Give The Youth Specific Participatory Roles, Platform To Build Their Human Capital – Mcdan


By Prosper Agbenyega

Executive Chairman of McDan Group of Companies, Dr. Daniel Mckorley said the main drivers of Agenda 2063 will be the youth and hence, there must not only be an effort and a keen interest in their participation, but also specific participatory roles and a platform to build their human capital.

He however mentioned that there is no doubt that Africa and for that matter Ghana is deeply in challenging times and the effects of Covid -19 pandemic and the Russian-Ukraine conflict shouldn’t be brushed aside.

One of the industries that has been greatly affected by this has been the logistics industry and recovery is slow; he said.

Dr. Daniel Mckorley was speaking as the Guest Speakers at the 74th Annual New Year’s School where he averred that there is the need to create an enabling environment for large businesses and competent Ghanaian industries must be given first right opportunities for them to carry small businesses along for growth.

Dr. McKorley said some countries in the west and Asia, such as the US, Germany, and Japan had their economies built buy a few indigenous Industrialists who controlled certain sectors of the economy and set the path for SMEs to follow deliver services and products and become the engine of growth.

“Industries such as Iron, Steel, Rail, and Banking in the US were controlled by Americans. 4 or 5 indigenous companies in Japan built their nation…Now let’s look at Ghana. Ghanaian businessmen don’t control many sectors rather we contribute. banking is controlled by Nigerians and South Africans, Retail is controlled by Lebanese and Indians, Telecom Sector is controlled by British and South African’s, Oil and Gas, Mining, trading, you name it; They are controlled by foreigners.”

He wondered how, with this development, can the private sector thriven and what would a local SME look up to.

He said the global downturn, and the ripple effect on some Africa’s economies, may be the wakeup call that Africa needs to move AFCFTA forward.

According to him, there are great opportunities in sub-Saharan Africa trade, in the Africa Continental Free Trade Area (AFCFTA) and as such, Private sector in multiple countries in Africa thriving because there has been a boost in international trade.

He said, when the big businesses lead, small businesses rally around and push plug in growth and become the true engine of growth.

“Both the large and SME businesses will use AFCFTA as their export vehicle and then income flows into the economy, taxes are paid, and everyone wins.”

Giving his thoughts and contributions on how to leverage AFCFTA for a mutually beneficial impact across academia, industry, and government, Dr. McKorley said, it sometimes takes looking beyond, perceptions, politics, and predators to choose the lonely path of Industrialism, believing that when competent Ghanaian Industries are given first right opportunities, especially in the growth industries they will execute, and the SME’s will thrive as well.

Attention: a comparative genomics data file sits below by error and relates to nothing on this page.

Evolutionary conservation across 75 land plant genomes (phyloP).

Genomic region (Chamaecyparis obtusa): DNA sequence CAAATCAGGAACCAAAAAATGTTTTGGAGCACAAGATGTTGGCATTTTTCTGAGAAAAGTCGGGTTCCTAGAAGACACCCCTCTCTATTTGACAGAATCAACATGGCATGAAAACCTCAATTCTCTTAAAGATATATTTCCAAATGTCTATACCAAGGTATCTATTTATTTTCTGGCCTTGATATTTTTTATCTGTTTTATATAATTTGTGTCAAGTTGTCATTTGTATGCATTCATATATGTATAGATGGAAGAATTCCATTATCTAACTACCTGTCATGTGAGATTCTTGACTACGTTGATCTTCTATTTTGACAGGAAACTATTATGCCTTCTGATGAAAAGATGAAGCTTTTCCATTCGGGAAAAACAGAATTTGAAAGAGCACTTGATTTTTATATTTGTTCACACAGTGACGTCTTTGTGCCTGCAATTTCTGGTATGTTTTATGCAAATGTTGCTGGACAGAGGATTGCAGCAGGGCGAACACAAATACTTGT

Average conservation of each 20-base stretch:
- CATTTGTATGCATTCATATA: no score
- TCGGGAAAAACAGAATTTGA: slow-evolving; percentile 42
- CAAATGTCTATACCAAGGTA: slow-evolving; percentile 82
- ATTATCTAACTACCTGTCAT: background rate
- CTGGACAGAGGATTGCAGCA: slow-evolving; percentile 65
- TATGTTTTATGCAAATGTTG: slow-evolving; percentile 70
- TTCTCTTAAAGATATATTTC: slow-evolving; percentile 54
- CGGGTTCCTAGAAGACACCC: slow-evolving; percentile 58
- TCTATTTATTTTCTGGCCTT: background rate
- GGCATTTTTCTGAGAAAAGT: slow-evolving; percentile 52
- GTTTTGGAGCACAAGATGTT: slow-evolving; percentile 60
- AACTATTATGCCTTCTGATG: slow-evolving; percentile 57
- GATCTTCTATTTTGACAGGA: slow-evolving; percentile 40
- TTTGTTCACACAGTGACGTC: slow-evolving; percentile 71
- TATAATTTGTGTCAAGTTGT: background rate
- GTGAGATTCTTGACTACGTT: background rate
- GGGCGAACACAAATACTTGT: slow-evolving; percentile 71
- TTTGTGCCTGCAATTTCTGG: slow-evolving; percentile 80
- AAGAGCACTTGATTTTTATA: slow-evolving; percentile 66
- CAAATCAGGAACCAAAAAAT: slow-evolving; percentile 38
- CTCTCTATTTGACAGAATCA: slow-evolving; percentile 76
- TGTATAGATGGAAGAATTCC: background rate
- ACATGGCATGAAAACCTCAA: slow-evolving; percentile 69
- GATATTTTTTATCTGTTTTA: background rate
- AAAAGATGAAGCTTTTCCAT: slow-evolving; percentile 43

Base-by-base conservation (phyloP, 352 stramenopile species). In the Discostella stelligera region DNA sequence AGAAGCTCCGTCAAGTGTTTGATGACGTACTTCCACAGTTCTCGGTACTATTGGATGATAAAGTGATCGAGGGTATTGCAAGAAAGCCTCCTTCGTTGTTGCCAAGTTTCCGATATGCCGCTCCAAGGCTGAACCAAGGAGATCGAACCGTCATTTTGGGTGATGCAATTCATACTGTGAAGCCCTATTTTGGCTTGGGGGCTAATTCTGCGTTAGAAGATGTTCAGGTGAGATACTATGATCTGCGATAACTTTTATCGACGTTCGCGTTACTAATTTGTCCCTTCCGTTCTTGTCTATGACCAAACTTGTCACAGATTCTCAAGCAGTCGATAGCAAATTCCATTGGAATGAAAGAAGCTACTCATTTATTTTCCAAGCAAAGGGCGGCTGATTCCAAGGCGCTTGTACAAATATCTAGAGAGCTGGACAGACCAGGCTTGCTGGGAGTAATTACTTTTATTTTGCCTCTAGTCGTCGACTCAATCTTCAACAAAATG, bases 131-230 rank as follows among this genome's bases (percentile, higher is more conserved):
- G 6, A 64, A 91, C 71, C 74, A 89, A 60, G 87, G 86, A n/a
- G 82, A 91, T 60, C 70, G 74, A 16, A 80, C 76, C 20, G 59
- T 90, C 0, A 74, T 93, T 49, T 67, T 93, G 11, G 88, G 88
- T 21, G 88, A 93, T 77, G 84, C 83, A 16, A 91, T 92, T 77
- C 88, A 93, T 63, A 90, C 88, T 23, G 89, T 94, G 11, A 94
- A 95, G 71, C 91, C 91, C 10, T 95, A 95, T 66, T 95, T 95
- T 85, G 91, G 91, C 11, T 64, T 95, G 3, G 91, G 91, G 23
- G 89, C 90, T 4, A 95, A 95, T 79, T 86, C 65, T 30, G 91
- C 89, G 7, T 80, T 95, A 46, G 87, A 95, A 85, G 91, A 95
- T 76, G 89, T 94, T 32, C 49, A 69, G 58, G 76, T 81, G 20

He listed some keys to succeeding and indicated that Immersion, Solid Partnerships and The Youth are keys to growth.

“The key to succeeding at anything requires knowledge. The Private Sector must educate themselves comprehensively about AFCFTA from policy context to concept execution. That is why events such as the Afrexim forum in Cairo, this platform here at the University of Ghana and the upcoming Africa Prosperity Dialogues 2023 are going to be critical education and structured platforms for immersion with specific action items which are streamlined. This will go far to minimize and eliminate concerns and strengthen the bases.”

He also mentioned that the private sector must get actively involved with support whilst key stakeholders have taken the lead in logistics, there are other segments within AFCTA that need specialist expertise be it country specific, or across the region.”

Talking a little about his decision to mine salt, McDan enumerated that he was questioned, distracted and discouraged but he pushed because he wanted to see a Ghanaian control a large part of an industry too.

“Why? Because the entire value chain of the industrial salt business will be developed by SME’s. I believe local businesses who manufacture detergents, pharmaceuticals, and food processing companies to name a few will plug into the salt sector as it is a raw material for their business…As an Entrepreneur & Philanthropist who has been on a 25plus year journey of both failure and success; I can boldly say that AFCFTA is the future of the impact of Economic Development in Africa, and I also ask the question, are we ready to do whatever it takes? For me it is a resounding yes because it truly is Africa’s time.”



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